• citations in SCIndeks: [1]
  • citations in CrossRef:0
  • citations in Google Scholar:[]
  • visits in previous 30 days:8
  • full-text downloads in 30 days:6


article: 6 from 7  
Back back to result list
2011, vol. 45, iss. 1, pp. 507-520
Legal issues of biomedical assisted reproduction: Reproductive tourism
University of Novi Sad, Faculty of Law, Serbia
Biomedicine, Environmental Protection and Law (MESTD - 179079)

National laws represent a combination of customary and ethical, but also political and other opinions in a society. Particularly delicate, are the laws regulating the issue of assisted reproduction. In this area, broad social acceptance of legal solutions is an essential prerequisite for their use, while achieving the consent of the majority, especially the consensus is extremely difficult, almost impossible. As much as the laws seek to implement those views that are predominant, the adopted solutions will always remain incapable of granting wishes to a certain number of people. These persons, in an understandable effort to realize their desire for an offspring at any cost, will not hold back from seeking help at any place, even if it meant going to distant destinations and extracting large sums of money. In fact, many patients go to other countries which set less restrictive rules in the field of assisted reproduction, and it appears that in the near future we could not expect a reduction of this trend. This phenomenon, which is in theory called reproductive tourism, has long been a reality that one can see as a problem, while others view it as an irreplaceable solution. This paper seeks to highlight the main causes of this phenomenon, but also to try and give an answer as to, whether reproductive tourism should be prevented (and how) or actually its maintenance in force reduces moral conflict in society through a mechanism that recognizes the right of everyone to a considerable extent of free will in decision making regarding the most significant issues which offspring certainly is.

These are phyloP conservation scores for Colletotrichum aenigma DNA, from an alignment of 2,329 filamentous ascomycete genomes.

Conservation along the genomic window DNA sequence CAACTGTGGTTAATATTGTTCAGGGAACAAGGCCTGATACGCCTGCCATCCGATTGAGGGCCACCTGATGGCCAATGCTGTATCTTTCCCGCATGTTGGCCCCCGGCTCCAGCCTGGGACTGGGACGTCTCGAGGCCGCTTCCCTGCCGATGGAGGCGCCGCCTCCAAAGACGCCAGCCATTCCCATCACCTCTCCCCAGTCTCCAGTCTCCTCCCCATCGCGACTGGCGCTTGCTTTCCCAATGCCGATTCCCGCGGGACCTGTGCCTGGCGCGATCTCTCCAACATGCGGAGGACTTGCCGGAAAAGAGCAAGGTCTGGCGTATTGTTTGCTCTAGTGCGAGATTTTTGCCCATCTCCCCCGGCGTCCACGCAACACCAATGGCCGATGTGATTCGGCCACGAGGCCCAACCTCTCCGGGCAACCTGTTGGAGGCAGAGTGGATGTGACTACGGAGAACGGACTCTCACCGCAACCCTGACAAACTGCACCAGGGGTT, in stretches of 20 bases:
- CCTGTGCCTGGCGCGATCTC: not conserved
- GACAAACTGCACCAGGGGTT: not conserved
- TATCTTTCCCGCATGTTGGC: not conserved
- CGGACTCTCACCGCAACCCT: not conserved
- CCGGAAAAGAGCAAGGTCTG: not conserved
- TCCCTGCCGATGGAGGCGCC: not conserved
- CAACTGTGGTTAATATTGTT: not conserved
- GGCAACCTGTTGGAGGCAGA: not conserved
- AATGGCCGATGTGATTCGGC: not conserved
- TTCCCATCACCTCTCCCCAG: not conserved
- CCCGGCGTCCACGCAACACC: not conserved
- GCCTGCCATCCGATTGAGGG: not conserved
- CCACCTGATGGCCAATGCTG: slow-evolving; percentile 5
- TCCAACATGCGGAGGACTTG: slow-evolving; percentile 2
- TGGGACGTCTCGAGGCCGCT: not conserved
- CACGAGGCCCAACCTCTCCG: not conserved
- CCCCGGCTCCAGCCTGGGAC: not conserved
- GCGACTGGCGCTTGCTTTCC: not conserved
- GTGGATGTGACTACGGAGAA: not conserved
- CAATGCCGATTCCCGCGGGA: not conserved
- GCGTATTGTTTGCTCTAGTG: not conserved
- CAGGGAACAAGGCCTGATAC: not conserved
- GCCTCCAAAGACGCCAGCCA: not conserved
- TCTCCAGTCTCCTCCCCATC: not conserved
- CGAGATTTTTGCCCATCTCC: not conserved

*** (2009) Zakon o lečenju neplodnosti postupcima biomedicinski potpomognutog oplođenja Republike Srbije. Službeni glasnik RS, br. 72
Bayertz, K. (1994) The concept of moral consensus: Philosophical reflections. in: Bayertz K. [ed.] The concept of moral consensus, Dordrecht: Kluwer Academic Publishers, str. 41-58
Blyth, E., Frith, L. (2009) Donor-Conceived People's Access to Genetic and Biographical History: An Analysis of Provisions in Different Jurisdictions Permitting Disclosure of Donor Identity. International Journal of Law, Policy and the Family, 23(2): 174-191
Blyth, E., Farrand, A. (2005) Reproductive tourism: A price worth paying for reproductive autonomy?. Critical Social Policy, 25; 91
Deech, R. (2003) Reproductive tourism in Europe: Infertility and human rights. Global Governance, vol. 9, Issue 4 (Oct-Dec), str. 425-432
Hervey, T. (1998) Buy baby: the European union and regulation of human reproduction. Oxford Journal of Legal Studies, 18(2): 207-234
Kovaček-Stanić, G. (2008) Legislativa o ljudskoj reprodukciji uz biomedicinsku pomoć. Novi Sad: Pravni fakultet - Centar za izdavačku delatnost
Kovaček-Stanić, G. (2010) Porodičnopravni aspekt biomedicinski potpomognutog oplođenja u pravu Srbije i Evropskim pravima. Zbornik Matice srpske za društvene nauke, br. 131, str. 415-430
Kovaček-Stanić, G. (1997) Pravo deteta da zna svoje poreklo. Novi Sad: Pravni fakultet
Mayes, T. (2003) Asian women seek white donor eggs for light-skin babies. Sunday Times, 16 Nov
Morris, F.E. (2008) Reproductive tourism and the role of the European Union. Chicago Journal of International Law, vol. 8, Issue 2 (Winter), str. 701-714
Pennings, G. (2004) Legal harmonization and reproductive tourism in Europe. Human Reproduction, 19(12): 2689-2694
Pennings, G. (2002) Reproductive tourism as moral pluralism in motion. Journal of Medical Ethics, 28(6): 337-341


article language: Serbian
document type: Review Paper
DOI: 10.5937/zrpfns1101507S
published in SCIndeks: 27/09/2011
peer review method: double-blind

Related records

No related records